I struck a nerve the other day when I suggested the tea party had fomented a crisis around the debt ceiling.
There was this email:
“I find it amazing that you so quickly pointed to the TEA Party as causing the gridlock and sense of dysfunction in Congress.
“I guess perhaps you’re suffering from short-term memory loss? Was it not the Democratically-controlled Congress that failed to pass a budget?”
(Well, okay, but we’re talking degrees of mischief. The debt ceiling crisis threatened loss of the nation’s credit rating.) My correspondent went on:
“Was it not the current administration that caused our debt to balloon past the 14 trillion dollar mark earlier this year?”
(Well, no. Not at all. The previous administration and many previous to that were to blame.)
“… I’m not a member of the TEA Party, but I can understand why they called for a balanced budget amendment and reforms to the entitlement programs as part of any discussion over raising the debt ceiling. … The debt can was finally kicked down the road as far as it could have gone and it happened to land at the feet of the TEA Party. Thank goodness. …”
(Quite so, but dealing with it at the expense of the credit rating seemed to me counterproductive.)
The nuclear option
Then I wrote:
Surely, you don’t dispute the suggestion that tea party insistence led us to the brink of default? I thought that was their badge of honor.
I agree that something needs to be done about the debt. More revenue, for one thing. But we shouldn’t shred programs that work well. We needed a better strategy, a balanced one. I think the president offered one. But the tea party and the Republican Party have decided that compromise can no longer be part of the equation. It’s a big mistake. We need government.
It’s not a figment of the “liberal media’s imagination.” Of course we need reforms. We always will, but if one side is willing to threaten the nuclear option, we will have a difficult time in the future.
The current administration spent a lot to avoid a depression. Then it agreed to massive cuts in government spending. It wasn’t enough. The other side had to have everything it demanded — even as polling showed people were willing to have taxes increased. So who were these no-compromise representatives representing?”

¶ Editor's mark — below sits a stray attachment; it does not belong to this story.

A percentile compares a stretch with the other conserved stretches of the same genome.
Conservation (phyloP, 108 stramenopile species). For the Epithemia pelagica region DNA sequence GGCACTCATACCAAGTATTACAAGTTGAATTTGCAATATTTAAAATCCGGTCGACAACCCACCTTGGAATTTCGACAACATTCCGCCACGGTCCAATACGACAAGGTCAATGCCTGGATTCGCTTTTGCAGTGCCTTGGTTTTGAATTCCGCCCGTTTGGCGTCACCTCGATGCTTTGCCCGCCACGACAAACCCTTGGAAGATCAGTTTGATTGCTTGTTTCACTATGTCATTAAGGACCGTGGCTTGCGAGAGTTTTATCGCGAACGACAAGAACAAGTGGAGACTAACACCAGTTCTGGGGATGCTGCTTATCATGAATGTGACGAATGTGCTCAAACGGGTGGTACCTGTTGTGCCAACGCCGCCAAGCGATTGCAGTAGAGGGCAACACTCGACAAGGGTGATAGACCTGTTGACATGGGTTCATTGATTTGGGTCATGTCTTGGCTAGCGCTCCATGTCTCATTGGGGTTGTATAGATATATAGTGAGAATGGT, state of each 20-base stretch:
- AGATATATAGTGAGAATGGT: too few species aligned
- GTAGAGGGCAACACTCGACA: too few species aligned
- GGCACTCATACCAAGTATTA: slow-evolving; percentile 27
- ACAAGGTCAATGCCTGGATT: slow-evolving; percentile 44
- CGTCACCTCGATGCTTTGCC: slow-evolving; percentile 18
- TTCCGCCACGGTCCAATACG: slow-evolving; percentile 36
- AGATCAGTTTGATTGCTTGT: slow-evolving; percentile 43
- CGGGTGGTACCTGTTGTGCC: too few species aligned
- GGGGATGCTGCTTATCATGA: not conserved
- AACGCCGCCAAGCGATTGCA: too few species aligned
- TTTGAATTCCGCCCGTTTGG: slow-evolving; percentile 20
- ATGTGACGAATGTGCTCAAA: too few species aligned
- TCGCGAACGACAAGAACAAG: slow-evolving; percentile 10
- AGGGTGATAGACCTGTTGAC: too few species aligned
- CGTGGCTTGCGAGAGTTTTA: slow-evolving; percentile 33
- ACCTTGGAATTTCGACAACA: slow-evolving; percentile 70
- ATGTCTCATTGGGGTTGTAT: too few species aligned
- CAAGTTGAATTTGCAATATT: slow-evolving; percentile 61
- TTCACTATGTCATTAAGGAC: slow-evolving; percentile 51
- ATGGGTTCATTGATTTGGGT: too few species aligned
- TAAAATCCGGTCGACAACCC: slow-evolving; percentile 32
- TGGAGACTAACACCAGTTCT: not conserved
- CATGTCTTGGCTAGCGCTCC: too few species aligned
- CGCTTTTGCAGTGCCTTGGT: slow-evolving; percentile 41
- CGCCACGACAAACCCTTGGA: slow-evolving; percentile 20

Dysfunction or discourse?
Then he responded to my response.
“As is the case with most situations, there are two or more sides to any story and the truth usually lies somewhere between. It’s an over-simplification to blame fiscal conservatives for the dysfunction currently being exhibited inside the D.C. beltway. We are on an unsustainable path to financial ruin. You only need to look at Europe to see where we are headed. And, please don’t use the term “more revenue” when what you really mean is “more taxes.”
“The media’s attempt to sugar-coat the pillaging of the American taxpayer with a politically-correct term only adds insult to injury. EVERYONE should pay their fair share of taxes. Our tax system is the very first thing that needs overhaul. How many years have politicians been kicking that can down the road?
“ … The only polls I’m aware of where people were willing to have taxes increased were in relation to those taking the poll agreeing that OTHER PEOPLE’S TAXES should be increased … namely, the uber-rich. It’s so easy to solve problems with OTHER PEOPLE’S MONEY, isn’t it?
“You and I are like oil and water, I can see. We can banter back and forth until we’re blue (or red) in the face, but the fact remains that we’ll always separate again once the agitation stops. And if we have this sort of discontent between just the two of us, I can understand why we’re so dysfunctional in the kiddie sandbox we call Washington.”
Wrong again, I said: We are not oil and water. Not exactly. We agree on several things. We are not (for the most part) descending into name calling. What we are doing is disagreeing. Maybe we’re even seeing something from another legitimate point of view. It’s called civility and problem-solving.
If we don’t demand agreement or capitulation on every point, we have honest discourse, mutual respect and maybe even compromise.
We might discover we have the same objective.
C. Fraser Smith is senior news analyst for WYPR-FM. His column appears Fridays in The Daily Record. His email address is email@example.com.